“I have nothing to offer,” she whispers. She wishes the statue would release its flail and bless her with the touch of its, His, great green hand, that she might have proof that there is something great in the world, something bigger than this. “Only my devotion. Only my heart. Tell me I am using it aright.”

“What are you doing here?”

The voice is so deep and clear that for a moment she thinks the statue speaks. No. There are footsteps behind her, heavy and male, and she turns to see the high priest, linen hastily pinned around his hips.

It was not the firelight that made him handsome. Not the wine. She measures him in spite of herself, clear-eyed through the shadows. This is treason, she thinks, but there are such greater treasons in her heart already. They are in the temple—his temple, or in any case his god’s. Surely there is a kind of privacy in that. Surely it cannot matter. 

“I woke you,” she says. “Only you?”

“I sleep nearest the altar.” The high priest, she thinks. Of course he sleeps nearest to his god.

“I’m sorry.”

“Why are you here?”

She begins to stand and finds herself wavering again. Before she can collapse back to her knees on the temple floor, the priest is there to catch her, a hand on her elbow, a hand on her hip.

“Are you ill?” he asks, and his mouth is so near her ear that she can feel his voice as clearly as she can hear it. That voice she had mistaken for the god’s.

“No,” she says and finds herself giggling. “I'm reverent. I'm just full of wonder.”

She feels his body stiffen, his arms pushing her from him. “Still drunk from the feast.”

“I am no such thing.” As best she can, she straightens her spine, her shoulders. “How dare you accuse me of such? I have come from Pharaoh’s own chamber. Surely standing beside the sun of Egypt must burn my flesh clean inside and out.”

“Ah.” He says nothing, then. She feels him breathe, a kind of resigned sigh. What she does not say of Pharaoh, she suspects he hears. It is Pharaoh, after all, who appoints the priests. The high priest sits at his right hand, whispers in his right ear. If there is any kind of thought in the man’s head, he will know Seti for what he is.

And his women for what they are: coveted and forbidden. 

His hands are still on her. She thinks there is a kind of softness in it that is so new, so strange, so accidental that she could nearly cry. Perhaps she is still drunk. Perhaps her doubts and her fears and the warm print of the high priest’s hands are the ghosts of insufficiently watered wine. The warmth she feels means nothing, she thinks. It comes from softness, from recognition. Not from him—from the high priest, the keeper of Pharaoh’s counsel and his gods, however handsome, however sonorous his voice and careful his hands. Yet it is forbidden all the same.

Since she became Pharaoh’s, she has been touched every day: the massages and the paint, the drape of lilies around her neck at every feast and Pharaoh’s own hands in the shadows. Yet when she moves through crowds, people move from her, and as long as she is Pharaoh’s painted woman, she is rendered untouchable. This is what the paint is meant to keep off: this, the high priest’s gentle hand on her bare arm, on the curve of her waist through fine linen. Washed clean of Pharaoh's smudges, but only now. That he has had the fortune of catching her at an hour where she could be caught—this is an accident, and a dangerous one.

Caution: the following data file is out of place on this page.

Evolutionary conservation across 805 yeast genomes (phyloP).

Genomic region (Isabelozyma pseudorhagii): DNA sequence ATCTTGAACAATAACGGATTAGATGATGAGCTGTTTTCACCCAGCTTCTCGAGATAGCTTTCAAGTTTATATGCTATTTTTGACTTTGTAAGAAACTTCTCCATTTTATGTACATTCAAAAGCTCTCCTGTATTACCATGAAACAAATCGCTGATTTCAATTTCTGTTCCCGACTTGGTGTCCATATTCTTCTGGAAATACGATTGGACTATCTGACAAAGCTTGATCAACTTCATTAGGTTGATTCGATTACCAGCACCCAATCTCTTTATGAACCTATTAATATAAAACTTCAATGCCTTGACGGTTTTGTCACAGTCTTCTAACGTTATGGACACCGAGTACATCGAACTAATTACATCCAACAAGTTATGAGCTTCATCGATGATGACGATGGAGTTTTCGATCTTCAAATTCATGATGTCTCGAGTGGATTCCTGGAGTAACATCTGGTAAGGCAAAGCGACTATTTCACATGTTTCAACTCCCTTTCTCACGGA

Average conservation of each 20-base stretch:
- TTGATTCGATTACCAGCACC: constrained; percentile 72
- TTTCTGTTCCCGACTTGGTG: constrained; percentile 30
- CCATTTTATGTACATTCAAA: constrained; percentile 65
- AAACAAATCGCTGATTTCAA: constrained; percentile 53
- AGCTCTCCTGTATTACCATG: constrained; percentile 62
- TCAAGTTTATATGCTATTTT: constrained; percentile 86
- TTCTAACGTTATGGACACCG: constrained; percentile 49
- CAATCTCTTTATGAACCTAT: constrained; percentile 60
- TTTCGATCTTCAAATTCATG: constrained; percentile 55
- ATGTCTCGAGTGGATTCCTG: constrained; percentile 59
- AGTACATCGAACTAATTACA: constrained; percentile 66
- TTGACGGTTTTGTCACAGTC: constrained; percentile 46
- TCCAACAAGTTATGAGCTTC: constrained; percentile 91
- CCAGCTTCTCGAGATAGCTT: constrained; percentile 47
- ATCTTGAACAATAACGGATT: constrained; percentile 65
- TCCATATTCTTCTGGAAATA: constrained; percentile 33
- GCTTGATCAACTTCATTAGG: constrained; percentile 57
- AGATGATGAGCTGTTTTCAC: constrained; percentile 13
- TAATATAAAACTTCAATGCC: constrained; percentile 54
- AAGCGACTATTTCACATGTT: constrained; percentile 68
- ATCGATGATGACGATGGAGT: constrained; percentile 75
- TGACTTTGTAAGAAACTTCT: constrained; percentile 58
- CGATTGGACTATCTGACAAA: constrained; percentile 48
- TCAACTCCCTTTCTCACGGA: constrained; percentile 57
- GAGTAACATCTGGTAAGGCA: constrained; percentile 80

Carefully, he releases her. First the hand on her shoulder, then the one on her waist. Her skin cries out for contact, so suddenly, so fiercely, that she feels heat staining her cheeks from within.

“May I—” Her throat is raw, as though she has been screaming aloud. “Will you give me some water?”

“Of course,” he says and goes from her into the shadows. She sits, crossing her legs on the floor, and he returns with a cup full to the brim. She sips carefully and looks up at him over the brim, where he stands over her.

“Challenging the princess was rash,” he says.

“You applauded.”

“It is no bad thing to challenge her,” he says carefully.

The shadows draw them on to frankness. She can feel them, close and pressing around them, the underworld's listening ears.  “Did you fear for me, priest of Osiris?” she asks, half-teasing. Why should he fear for her? She is Pharaoh’s girl. Pharaoh’s piece of nothing, she thinks. If he is not a god, then what is she?

The priest is silent for too long. “I would fear for anyone who fought Nefertiri under Seti’s eye,” he says at last. “She is accustomed to winning and he is very proud of her. And it is a blood sport.”

“Do you see any blood on me?” Placing the cup to the side of her, she raises her arms, stretches her legs. Her long, whole body. Every unbroken inch. Let him look.


He casts his eyes down, and she feels that odd coldness, that creeping shadow that came upon her when he looked away from her at her first banquet. “Keep looking,” she says, and his eyes on her are wary this time, the contemplation in his thoughts guarded from her. The high priest confides in no less than Pharaoh himself, has no reason to unburden himself to one of his women, not even a wife. Yet she's a piece of Pharaoh, she thinks, as little as she likes the thought. The ambition in her hungers to hear him speak, and something more. Unguard your thoughts,  High Priest. I am worthy, I am equal.

“What do you ask of me?”